If you’re embarking on implementing more personalized TV services into your brand, we’d love to hear from you.

The post 7 ways to personalize TV appeared first on Digital Marketing Blog by Adobe.

Remember This: B2B Customers Are Consumers, Too

Marketing Cloud

Deliver the Digital Experiences They Expect or Kiss’em Good-bye

Manufacturers in today’s global marketplace need to embrace digital solutions in order to optimize the online experiences they deliver to their customers. Maxim Integrated, a semiconductor manufacturer, realized that their website was failing to deliver to prospective B2B customers, who were logging onto, and quickly bouncing away from the company’s legacy website because they could not easily find what they needed. Chances are, the elusive B2B buyer — who orders lunch on Foodler, books a plane ticket on Expedia over lunch, and catches an Uber ride back to the office — will move on to a competitor who makes the online experience easier.

The analog days of cold calling and pre-sales schmoozing are long gone. Digital technology is facilitating a new matchmaking paradigm. Today, buyers will find you — if you’ve got the digital infrastructure in place to be discovered. Once prospects enter your online ecosystem, they begin to build a relationship with your brand. In the digital world, making that connection requires you to align your content with what a buyer needs, from the first moment they make contact with your company.

B2B customers are consumers too, with an added twist — they need to produce and deliver results for their companies as fast as possible. No one can afford to wait. Maxim Integrated learned that manufacturers can better serve their customers by creating a user-friendly digital experience that delivers spot-on information at exactly the right moment.

Why are digital experiences so important?

The future of manufacturing is digital. Some experts call this movement Industry 4.0, while others refer to it as the emergence of an experience business transition, in which a companies invest in technology capable of connecting content and data with behavioral, engagement, and predictive analytics.

Becoming an experience business is about more than increased efficiency. It’s about competitiveness in today’s marketplace. Success in marketing, sales, and support depends on how well you engage with your customers. Your message has to resonate in a business environment filled with an ever-changing choice of products and technologies. Customer experience is one of the most important ways in which companies can both differentiate themselves and close sales deals.

Customer experiences matter, and B2B customers are simply consumers playing a different role in a different context. In fact, according to a recent survey, 80 percent of B2B companies say that their customer’s expectations are higher because of what they experience as consumers. This means that manufacturers need to prioritize customer engagement during the B2B sales processes, across multiple distribution channels, and on whatever device the buyer prefers to use. The bottom line is that competing in the digital economy requires delivering information to prospects and customers when and where they want it.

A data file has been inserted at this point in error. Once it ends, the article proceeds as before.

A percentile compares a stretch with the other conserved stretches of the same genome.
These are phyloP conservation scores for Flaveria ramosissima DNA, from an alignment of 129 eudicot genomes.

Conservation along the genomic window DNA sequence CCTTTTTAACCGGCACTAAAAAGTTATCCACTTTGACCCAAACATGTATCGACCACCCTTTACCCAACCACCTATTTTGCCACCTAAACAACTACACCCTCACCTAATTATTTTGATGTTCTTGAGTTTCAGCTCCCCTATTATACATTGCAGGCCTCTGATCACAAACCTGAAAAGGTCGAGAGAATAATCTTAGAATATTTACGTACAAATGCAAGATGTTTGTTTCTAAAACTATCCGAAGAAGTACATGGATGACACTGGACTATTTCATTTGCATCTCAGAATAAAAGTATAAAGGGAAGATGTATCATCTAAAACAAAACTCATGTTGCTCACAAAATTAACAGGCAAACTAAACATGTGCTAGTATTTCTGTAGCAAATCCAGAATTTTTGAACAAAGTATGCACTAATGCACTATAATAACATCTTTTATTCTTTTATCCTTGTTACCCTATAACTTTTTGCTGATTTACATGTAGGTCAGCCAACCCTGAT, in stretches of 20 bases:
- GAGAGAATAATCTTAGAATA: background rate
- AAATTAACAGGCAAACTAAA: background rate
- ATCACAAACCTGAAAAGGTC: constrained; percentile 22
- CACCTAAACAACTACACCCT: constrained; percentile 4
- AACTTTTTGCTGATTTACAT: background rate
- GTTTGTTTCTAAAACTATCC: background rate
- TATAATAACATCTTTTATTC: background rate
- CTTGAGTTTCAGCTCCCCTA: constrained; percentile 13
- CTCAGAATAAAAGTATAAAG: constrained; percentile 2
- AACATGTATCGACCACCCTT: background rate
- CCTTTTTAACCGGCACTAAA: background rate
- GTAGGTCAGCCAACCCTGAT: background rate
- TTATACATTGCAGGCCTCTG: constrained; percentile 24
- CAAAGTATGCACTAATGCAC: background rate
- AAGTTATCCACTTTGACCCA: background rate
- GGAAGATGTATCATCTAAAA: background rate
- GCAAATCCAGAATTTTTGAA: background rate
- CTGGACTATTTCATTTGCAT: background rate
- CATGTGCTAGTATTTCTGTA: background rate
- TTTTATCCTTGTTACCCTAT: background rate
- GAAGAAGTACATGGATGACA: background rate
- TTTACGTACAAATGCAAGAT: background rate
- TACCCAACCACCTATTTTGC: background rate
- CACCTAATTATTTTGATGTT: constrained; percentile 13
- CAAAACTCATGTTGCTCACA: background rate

How one company went digital

It used to be agonizing to scour Maxim Integrated’s website for information and specs on their products, which number more than 9,000. Search was slow, and instead of focusing on better content delivery solutions, Maxim Integrated’s IT department spent inordinate amounts of time fixing problems on an outdated system that could not scale or connect easily with other software systems. The process was time-consuming and ineffective.

The semiconductor manufacturer solved the problem by leveraging a digital foundation that combined digital asset management (DAM), customer relationship management (CRM), and enterprise resource planning (ERP) into one system. Says Robert Reneau, the company’s director of digital marketing, “Now we can transform the online experiences we offer our customers and partners, and deliver content faster.”

That’s the name of the game these days — respond at the speed of light, and deliver a consistently good user experience. “Our previous approach typically involved costly and difficult-to-maintain workflows,” says Reneau. “But now, we are integrating responsive design into our processes to publish content once and deliver it across any device. We have created a digital communications platform that makes our customer’s navigational experience simple and easy.”